Parylene Coating Blog by Diamond-MT

Disadvantages of Using Parylene on Electronics

Posted by Sean Horn on Fri, Sep 23, 2016 @ 07:30 AM

Despite parylene’s numerous benefits as a conformal coating, it has several disadvantages that should be recognized before it is used.  Failure mechanisms that can emerge from parylene coatings have limited its wider scale application in comparison to liquid conformal films such as acrylic, epoxy, silicon, and urethane.  In many situations, wet coatings can provide better performance and lower cost (or both) for many applications

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Tags: parylene, parylene properties, parylene removal, parylene disadvantages, parylene issues

Five Common Causes of Parylene Failure

Posted by Sean Horn on Fri, Aug 05, 2016 @ 08:00 AM

Parylene Conformal Coatings

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Tags: parylene, parylene adhesion, parylene disadvantages, medical device coating, parylene delamination, parylene issues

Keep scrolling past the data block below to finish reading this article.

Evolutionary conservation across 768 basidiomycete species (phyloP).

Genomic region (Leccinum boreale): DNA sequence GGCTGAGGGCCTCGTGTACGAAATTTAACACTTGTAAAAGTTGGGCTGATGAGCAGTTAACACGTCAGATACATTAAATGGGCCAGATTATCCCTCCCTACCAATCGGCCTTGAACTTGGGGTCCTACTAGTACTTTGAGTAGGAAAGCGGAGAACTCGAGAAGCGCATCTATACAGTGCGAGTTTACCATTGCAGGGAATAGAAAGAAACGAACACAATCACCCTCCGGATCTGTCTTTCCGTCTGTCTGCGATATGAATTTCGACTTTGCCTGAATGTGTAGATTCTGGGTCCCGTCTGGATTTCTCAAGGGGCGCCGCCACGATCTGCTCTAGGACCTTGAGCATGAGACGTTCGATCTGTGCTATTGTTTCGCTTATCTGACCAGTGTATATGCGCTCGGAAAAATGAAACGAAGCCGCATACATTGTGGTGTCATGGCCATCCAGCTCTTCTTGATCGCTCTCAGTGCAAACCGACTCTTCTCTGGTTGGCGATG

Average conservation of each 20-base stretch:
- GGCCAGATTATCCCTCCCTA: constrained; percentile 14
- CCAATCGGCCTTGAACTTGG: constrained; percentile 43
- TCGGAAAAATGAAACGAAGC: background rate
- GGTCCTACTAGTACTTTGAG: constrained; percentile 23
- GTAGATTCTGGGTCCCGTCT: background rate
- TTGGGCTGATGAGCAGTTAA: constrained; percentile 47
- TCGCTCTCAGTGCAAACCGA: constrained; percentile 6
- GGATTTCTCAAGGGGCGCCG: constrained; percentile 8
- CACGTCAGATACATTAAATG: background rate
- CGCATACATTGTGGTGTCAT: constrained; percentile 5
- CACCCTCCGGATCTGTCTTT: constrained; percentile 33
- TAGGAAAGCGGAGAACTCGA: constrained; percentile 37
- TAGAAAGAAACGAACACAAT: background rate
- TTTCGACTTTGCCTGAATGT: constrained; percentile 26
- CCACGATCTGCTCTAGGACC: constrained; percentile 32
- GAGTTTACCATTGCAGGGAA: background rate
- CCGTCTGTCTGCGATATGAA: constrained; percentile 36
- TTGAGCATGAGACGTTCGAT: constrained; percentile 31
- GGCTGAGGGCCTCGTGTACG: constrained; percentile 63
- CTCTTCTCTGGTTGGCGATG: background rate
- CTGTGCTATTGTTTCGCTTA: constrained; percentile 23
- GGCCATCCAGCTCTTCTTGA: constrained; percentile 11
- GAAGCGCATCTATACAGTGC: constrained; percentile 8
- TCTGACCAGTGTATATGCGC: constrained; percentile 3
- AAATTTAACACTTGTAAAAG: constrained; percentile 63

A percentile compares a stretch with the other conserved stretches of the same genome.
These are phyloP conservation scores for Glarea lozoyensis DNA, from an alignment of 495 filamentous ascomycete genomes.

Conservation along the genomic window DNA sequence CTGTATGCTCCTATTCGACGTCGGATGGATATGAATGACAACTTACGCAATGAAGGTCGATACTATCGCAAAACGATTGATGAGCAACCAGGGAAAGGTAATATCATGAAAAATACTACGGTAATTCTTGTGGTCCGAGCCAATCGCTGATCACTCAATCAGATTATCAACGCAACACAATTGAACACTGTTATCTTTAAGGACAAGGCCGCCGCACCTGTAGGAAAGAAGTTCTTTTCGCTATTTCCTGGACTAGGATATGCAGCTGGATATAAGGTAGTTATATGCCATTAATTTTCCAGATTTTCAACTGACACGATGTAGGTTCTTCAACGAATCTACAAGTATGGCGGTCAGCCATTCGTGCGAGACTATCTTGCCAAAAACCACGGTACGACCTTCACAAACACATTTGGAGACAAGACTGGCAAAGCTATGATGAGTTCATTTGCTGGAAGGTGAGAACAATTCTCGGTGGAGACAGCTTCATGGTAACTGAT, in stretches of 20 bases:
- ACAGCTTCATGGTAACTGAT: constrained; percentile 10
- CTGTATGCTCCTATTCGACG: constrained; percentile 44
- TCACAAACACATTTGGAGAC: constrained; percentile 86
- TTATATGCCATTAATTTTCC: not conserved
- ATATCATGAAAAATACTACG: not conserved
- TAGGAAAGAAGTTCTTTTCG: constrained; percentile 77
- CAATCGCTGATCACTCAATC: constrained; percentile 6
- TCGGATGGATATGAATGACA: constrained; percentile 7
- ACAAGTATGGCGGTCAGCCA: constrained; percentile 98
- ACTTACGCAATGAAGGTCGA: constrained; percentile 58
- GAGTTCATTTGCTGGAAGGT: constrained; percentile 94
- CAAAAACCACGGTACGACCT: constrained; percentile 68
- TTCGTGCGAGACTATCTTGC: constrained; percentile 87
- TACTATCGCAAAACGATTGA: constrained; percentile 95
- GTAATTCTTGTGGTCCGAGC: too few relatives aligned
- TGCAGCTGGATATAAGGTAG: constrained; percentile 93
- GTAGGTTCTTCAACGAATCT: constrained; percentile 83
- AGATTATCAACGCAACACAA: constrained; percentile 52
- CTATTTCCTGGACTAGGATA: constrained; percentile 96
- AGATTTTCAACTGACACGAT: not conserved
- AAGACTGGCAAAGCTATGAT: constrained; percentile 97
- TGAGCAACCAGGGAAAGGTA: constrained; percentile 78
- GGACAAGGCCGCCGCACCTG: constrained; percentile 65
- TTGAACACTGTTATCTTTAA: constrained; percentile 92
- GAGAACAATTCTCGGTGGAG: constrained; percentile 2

Common Parylene Problems

Posted by Sean Horn on Fri, Jul 15, 2016 @ 07:30 AM

In addition to cracking, a range of associated issues may interfere with successful coating of parylene films.  Because it is applied via CVD, parylene generates a structurally continuous film covering a PCB or similar assembly.  In CVD, the interaction of vapor-phase chemical reactants formulate a non-volatile solid film on a substrate, useful for a variety of applications like corrosion resistance, erosion defense, and high temperature protection. 

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Tags: parylene, parylene process, parylene rework, parylene disadvantages, parylene issues

Causes of Parylene Delamination

Posted by Sean Horn on Fri, Feb 26, 2016 @ 08:39 AM

Delamination Problems of Parylene Conformal Coatings

Providing a uniform and pinhole-free substrate coating that is ultra-thin, lightweight and durable, parylene coatings completely conform to targeted components and assemblies.  Parylene CVD generates a structurally continuous film that, with appropriate pre-treatment, penetrates deep within substrate surfaces, rather than simply attaching themselves to substrates as liquid-application coatings do.  These provide effective, dielectrically efficient safeguards with coatings as thin as a fraction of a micrometer.   Parylene is chemically and biologically inert and stable, an excellent barrier material to abrasive chemicals, bodily fluids, solvents, liquid water and water vapor.

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Tags: parylene, parylene adhesion, parylene delamination, parylene issues